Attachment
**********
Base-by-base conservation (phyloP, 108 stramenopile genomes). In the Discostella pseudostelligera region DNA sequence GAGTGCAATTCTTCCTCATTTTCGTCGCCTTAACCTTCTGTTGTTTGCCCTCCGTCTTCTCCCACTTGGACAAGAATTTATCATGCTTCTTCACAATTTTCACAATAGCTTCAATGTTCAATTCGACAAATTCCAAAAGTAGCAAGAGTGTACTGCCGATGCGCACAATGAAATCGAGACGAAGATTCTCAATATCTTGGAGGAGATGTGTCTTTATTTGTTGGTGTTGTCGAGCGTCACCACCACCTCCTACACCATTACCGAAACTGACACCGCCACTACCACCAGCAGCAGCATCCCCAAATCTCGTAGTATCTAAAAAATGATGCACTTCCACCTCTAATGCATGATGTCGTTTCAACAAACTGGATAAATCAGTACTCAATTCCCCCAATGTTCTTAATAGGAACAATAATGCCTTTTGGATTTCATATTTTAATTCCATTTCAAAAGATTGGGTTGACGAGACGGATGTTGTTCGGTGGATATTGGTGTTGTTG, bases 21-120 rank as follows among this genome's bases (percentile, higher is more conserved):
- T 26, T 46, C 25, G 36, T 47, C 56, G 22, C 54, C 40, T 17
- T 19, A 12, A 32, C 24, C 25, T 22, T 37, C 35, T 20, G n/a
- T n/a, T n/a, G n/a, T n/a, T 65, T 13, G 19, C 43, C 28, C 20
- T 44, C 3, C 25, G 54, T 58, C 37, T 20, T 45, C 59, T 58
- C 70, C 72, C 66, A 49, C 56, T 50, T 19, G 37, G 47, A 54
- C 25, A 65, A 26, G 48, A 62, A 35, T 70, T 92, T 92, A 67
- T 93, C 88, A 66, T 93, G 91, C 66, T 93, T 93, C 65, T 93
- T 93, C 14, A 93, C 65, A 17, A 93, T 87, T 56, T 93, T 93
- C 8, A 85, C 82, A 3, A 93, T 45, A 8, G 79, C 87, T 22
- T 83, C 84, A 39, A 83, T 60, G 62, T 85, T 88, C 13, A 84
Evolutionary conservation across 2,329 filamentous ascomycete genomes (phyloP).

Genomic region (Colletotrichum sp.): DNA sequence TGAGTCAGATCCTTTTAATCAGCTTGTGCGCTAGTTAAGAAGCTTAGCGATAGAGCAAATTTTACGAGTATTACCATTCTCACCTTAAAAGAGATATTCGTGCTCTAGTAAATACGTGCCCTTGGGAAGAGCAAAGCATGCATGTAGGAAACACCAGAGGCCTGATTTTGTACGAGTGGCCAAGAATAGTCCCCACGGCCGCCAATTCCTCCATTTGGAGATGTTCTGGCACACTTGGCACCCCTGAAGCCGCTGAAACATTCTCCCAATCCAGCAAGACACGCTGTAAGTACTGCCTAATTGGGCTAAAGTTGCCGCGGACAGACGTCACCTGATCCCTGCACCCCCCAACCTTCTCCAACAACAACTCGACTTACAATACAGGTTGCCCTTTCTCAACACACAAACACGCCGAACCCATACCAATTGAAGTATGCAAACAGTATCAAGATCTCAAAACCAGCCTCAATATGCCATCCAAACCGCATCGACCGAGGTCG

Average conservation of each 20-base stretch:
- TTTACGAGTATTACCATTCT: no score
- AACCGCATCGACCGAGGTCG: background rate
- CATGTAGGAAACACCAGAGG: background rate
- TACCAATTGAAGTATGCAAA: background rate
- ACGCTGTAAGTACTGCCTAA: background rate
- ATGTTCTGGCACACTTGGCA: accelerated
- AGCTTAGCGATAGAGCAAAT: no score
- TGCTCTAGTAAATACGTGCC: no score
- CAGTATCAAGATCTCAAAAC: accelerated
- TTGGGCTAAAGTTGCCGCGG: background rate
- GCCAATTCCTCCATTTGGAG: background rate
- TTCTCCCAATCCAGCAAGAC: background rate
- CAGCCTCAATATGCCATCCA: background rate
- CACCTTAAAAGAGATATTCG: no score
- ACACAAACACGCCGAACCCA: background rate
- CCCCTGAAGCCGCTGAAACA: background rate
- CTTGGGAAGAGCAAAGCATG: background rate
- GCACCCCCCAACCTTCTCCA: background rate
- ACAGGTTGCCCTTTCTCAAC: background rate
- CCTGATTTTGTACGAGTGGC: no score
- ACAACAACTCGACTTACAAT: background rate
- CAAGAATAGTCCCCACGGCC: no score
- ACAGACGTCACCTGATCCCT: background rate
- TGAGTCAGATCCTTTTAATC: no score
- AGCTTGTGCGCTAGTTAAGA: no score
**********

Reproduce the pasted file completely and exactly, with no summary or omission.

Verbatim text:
Base-by-base conservation (phyloP, 108 stramenopile genomes). In the Discostella pseudostelligera region DNA sequence GAGTGCAATTCTTCCTCATTTTCGTCGCCTTAACCTTCTGTTGTTTGCCCTCCGTCTTCTCCCACTTGGACAAGAATTTATCATGCTTCTTCACAATTTTCACAATAGCTTCAATGTTCAATTCGACAAATTCCAAAAGTAGCAAGAGTGTACTGCCGATGCGCACAATGAAATCGAGACGAAGATTCTCAATATCTTGGAGGAGATGTGTCTTTATTTGTTGGTGTTGTCGAGCGTCACCACCACCTCCTACACCATTACCGAAACTGACACCGCCACTACCACCAGCAGCAGCATCCCCAAATCTCGTAGTATCTAAAAAATGATGCACTTCCACCTCTAATGCATGATGTCGTTTCAACAAACTGGATAAATCAGTACTCAATTCCCCCAATGTTCTTAATAGGAACAATAATGCCTTTTGGATTTCATATTTTAATTCCATTTCAAAAGATTGGGTTGACGAGACGGATGTTGTTCGGTGGATATTGGTGTTGTTG, bases 21-120 rank as follows among this genome's bases (percentile, higher is more conserved):
- T 26, T 46, C 25, G 36, T 47, C 56, G 22, C 54, C 40, T 17
- T 19, A 12, A 32, C 24, C 25, T 22, T 37, C 35, T 20, G n/a
- T n/a, T n/a, G n/a, T n/a, T 65, T 13, G 19, C 43, C 28, C 20
- T 44, C 3, C 25, G 54, T 58, C 37, T 20, T 45, C 59, T 58
- C 70, C 72, C 66, A 49, C 56, T 50, T 19, G 37, G 47, A 54
- C 25, A 65, A 26, G 48, A 62, A 35, T 70, T 92, T 92, A 67
- T 93, C 88, A 66, T 93, G 91, C 66, T 93, T 93, C 65, T 93
- T 93, C 14, A 93, C 65, A 17, A 93, T 87, T 56, T 93, T 93
- C 8, A 85, C 82, A 3, A 93, T 45, A 8, G 79, C 87, T 22
- T 83, C 84, A 39, A 83, T 60, G 62, T 85, T 88, C 13, A 84
Evolutionary conservation across 2,329 filamentous ascomycete genomes (phyloP).

Genomic region (Colletotrichum sp.): DNA sequence TGAGTCAGATCCTTTTAATCAGCTTGTGCGCTAGTTAAGAAGCTTAGCGATAGAGCAAATTTTACGAGTATTACCATTCTCACCTTAAAAGAGATATTCGTGCTCTAGTAAATACGTGCCCTTGGGAAGAGCAAAGCATGCATGTAGGAAACACCAGAGGCCTGATTTTGTACGAGTGGCCAAGAATAGTCCCCACGGCCGCCAATTCCTCCATTTGGAGATGTTCTGGCACACTTGGCACCCCTGAAGCCGCTGAAACATTCTCCCAATCCAGCAAGACACGCTGTAAGTACTGCCTAATTGGGCTAAAGTTGCCGCGGACAGACGTCACCTGATCCCTGCACCCCCCAACCTTCTCCAACAACAACTCGACTTACAATACAGGTTGCCCTTTCTCAACACACAAACACGCCGAACCCATACCAATTGAAGTATGCAAACAGTATCAAGATCTCAAAACCAGCCTCAATATGCCATCCAAACCGCATCGACCGAGGTCG

Average conservation of each 20-base stretch:
- TTTACGAGTATTACCATTCT: no score
- AACCGCATCGACCGAGGTCG: background rate
- CATGTAGGAAACACCAGAGG: background rate
- TACCAATTGAAGTATGCAAA: background rate
- ACGCTGTAAGTACTGCCTAA: background rate
- ATGTTCTGGCACACTTGGCA: accelerated
- AGCTTAGCGATAGAGCAAAT: no score
- TGCTCTAGTAAATACGTGCC: no score
- CAGTATCAAGATCTCAAAAC: accelerated
- TTGGGCTAAAGTTGCCGCGG: background rate
- GCCAATTCCTCCATTTGGAG: background rate
- TTCTCCCAATCCAGCAAGAC: background rate
- CAGCCTCAATATGCCATCCA: background rate
- CACCTTAAAAGAGATATTCG: no score
- ACACAAACACGCCGAACCCA: background rate
- CCCCTGAAGCCGCTGAAACA: background rate
- CTTGGGAAGAGCAAAGCATG: background rate
- GCACCCCCCAACCTTCTCCA: background rate
- ACAGGTTGCCCTTTCTCAAC: background rate
- CCTGATTTTGTACGAGTGGC: no score
- ACAACAACTCGACTTACAAT: background rate
- CAAGAATAGTCCCCACGGCC: no score
- ACAGACGTCACCTGATCCCT: background rate
- TGAGTCAGATCCTTTTAATC: no score
- AGCTTGTGCGCTAGTTAAGA: no score